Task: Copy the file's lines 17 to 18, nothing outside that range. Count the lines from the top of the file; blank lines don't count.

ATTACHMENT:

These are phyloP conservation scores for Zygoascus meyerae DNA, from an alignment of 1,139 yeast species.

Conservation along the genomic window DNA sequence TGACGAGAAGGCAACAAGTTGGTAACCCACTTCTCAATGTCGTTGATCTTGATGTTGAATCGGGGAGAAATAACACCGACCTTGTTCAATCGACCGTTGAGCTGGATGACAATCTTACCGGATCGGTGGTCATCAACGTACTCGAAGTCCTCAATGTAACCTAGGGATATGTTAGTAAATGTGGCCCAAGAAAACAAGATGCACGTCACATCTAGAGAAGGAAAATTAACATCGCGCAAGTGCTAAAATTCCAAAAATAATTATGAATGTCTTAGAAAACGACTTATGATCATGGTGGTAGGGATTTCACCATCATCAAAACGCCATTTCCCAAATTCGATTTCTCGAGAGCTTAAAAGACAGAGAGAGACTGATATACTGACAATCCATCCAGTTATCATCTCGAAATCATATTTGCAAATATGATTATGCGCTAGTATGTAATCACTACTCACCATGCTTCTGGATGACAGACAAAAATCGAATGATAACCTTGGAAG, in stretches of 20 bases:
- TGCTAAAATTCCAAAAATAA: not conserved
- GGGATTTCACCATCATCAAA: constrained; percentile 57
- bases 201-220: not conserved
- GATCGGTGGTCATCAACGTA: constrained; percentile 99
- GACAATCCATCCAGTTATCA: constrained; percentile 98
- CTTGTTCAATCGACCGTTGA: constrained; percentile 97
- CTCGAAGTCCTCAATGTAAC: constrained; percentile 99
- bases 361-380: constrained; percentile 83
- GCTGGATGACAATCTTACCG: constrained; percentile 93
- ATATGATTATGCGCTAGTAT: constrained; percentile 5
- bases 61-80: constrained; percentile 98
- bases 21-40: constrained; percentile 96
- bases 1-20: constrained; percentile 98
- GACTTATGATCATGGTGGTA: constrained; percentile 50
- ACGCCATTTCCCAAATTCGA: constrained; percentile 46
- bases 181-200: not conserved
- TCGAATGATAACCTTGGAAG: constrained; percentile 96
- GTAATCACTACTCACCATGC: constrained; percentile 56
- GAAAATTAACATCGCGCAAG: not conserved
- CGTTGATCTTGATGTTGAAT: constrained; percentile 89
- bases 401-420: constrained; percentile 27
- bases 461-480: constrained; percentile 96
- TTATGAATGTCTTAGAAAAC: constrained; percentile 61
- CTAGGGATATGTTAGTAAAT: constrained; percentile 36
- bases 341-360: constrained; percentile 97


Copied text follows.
- ACGCCATTTCCCAAATTCGA: constrained; percentile 46
- bases 181-200: not conserved